“The idea of regional rubbish tips are a good idea, but we just need to ensure they are in the best possible locations.”

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Call to evaluate FMD strategies

07.28.2018, Comments Off on Call to evaluate FMD strategies, 苏州美甲美睫培训学校, by .

Professor of Veterinary Epidemiology and Infectious Diseases at Massey University, NZ, Tim Carpenter (left), Research Professor of Economics at the University of California, US, Alan Olmstead and Gardiner Foundation chairman Mike Taylor.INTERNATIONAL experts on infectious livestock diseases including foot and mouth disease (FMD) have warned Australian policymakers need to prioritise collaboration and communication to ensure recovery strategies are in place to deal with an outbreak in Australia that would cripple our meat and dairy industries.
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According to Victoria’s Chief Veterinary Officer (CVO) Professor Charles Milne (pictured), his experiences during the devastating 2001 outbreak in the United Kingdom, and as CVO for Scotland during the 2007 outbreak, showed FMD was a disease that had a profound economic impact.

Prof Milne said at a forum at the University of Melbourne last Thursday – as part of a series hosted by the Gardiner Foundation – the 2001 outbreak was estimated to have cost the UK £8 billion and tourism was the hardest hit industry.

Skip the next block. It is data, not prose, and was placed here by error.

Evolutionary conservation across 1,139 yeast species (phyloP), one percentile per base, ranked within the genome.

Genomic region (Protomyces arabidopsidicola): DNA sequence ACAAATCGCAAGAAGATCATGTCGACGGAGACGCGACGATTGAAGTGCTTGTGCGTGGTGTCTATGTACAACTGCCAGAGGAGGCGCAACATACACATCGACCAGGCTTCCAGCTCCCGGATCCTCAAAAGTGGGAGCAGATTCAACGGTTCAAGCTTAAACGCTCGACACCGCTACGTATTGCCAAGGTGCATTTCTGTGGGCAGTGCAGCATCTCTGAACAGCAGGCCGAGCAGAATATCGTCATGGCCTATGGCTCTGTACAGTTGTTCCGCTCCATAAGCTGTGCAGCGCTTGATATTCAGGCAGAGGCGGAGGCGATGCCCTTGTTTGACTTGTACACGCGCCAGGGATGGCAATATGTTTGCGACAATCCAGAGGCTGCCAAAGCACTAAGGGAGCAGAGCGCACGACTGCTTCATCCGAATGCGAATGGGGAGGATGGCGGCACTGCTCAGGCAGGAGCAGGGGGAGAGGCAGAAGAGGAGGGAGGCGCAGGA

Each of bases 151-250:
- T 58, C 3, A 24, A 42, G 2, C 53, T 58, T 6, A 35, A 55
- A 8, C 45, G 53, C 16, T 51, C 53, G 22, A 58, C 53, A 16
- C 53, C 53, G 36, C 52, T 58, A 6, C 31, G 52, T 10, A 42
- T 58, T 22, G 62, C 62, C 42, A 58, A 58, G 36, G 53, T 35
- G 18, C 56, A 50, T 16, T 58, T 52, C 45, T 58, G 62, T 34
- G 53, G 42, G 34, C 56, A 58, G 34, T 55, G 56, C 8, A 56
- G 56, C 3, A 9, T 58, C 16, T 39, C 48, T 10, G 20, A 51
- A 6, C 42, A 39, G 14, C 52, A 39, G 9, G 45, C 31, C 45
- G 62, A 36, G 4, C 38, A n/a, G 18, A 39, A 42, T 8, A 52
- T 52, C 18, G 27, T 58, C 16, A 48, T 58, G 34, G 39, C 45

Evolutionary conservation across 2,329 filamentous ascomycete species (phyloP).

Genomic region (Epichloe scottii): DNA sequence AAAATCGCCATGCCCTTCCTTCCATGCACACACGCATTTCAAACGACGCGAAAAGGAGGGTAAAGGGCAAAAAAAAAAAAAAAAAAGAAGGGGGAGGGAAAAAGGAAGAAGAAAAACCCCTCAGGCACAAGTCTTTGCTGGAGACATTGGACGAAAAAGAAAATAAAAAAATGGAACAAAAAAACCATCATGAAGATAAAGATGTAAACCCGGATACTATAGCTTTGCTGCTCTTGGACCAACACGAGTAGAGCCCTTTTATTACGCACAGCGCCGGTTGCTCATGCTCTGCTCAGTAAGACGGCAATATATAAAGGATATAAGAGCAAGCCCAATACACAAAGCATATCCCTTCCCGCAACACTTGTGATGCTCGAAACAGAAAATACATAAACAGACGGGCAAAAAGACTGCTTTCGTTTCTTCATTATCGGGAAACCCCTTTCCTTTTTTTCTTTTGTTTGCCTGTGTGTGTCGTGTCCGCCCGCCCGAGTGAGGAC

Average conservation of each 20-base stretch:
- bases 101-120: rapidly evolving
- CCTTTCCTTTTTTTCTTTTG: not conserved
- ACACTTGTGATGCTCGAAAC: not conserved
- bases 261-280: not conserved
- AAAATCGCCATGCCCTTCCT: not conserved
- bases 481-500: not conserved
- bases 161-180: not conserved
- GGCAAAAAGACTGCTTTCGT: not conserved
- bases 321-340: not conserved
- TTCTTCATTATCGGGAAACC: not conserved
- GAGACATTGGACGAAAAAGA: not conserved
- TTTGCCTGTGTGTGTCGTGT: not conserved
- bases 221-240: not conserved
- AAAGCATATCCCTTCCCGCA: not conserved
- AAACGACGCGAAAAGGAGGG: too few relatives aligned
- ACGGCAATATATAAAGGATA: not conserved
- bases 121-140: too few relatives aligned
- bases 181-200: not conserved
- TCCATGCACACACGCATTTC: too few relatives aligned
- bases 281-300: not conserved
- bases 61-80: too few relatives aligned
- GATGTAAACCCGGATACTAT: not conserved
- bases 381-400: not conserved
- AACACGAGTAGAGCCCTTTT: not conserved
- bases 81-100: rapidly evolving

He reminded the forum the crisis started when one farmer fed his pigs non-treated swill and by the time infected carcases were traced back to his farm, it had spread to a neighbour’s sheep herd. In a matter of weeks, 16 sheep were sold off that farm and dispersed through the marketing system around the country; and FMD had the entire UK in its grips.

He said even after Scotland was declared free of the disease, it took another seven years to reopen the market in meat to all previous trading partners.

Graeme Garner, director of Animal Health Epidemiology at the Department of Agriculture, Fisheries and Forestry, said a large outbreak would cost Australia more than $50 billion, and 99 per cent of these losses would be trade-related.

Prof Milne warned complacency was the biggest risk in Australia; for example Australia’s Animal Health Laboratory in Geelong only received 20 to 40 suspected FMD samples each year and that was too low.

He said a recent experience reassured him the Victorian Government took the risk of FMD seriously.

“In Victoria, we had a suspected case of FMD in recent weeks, and the Premier and Agriculture Minister were up at 3am to hear the, fortunately negative, result; and we will shortly rehearse everyone’s role in the first few crucial days of an outbreak.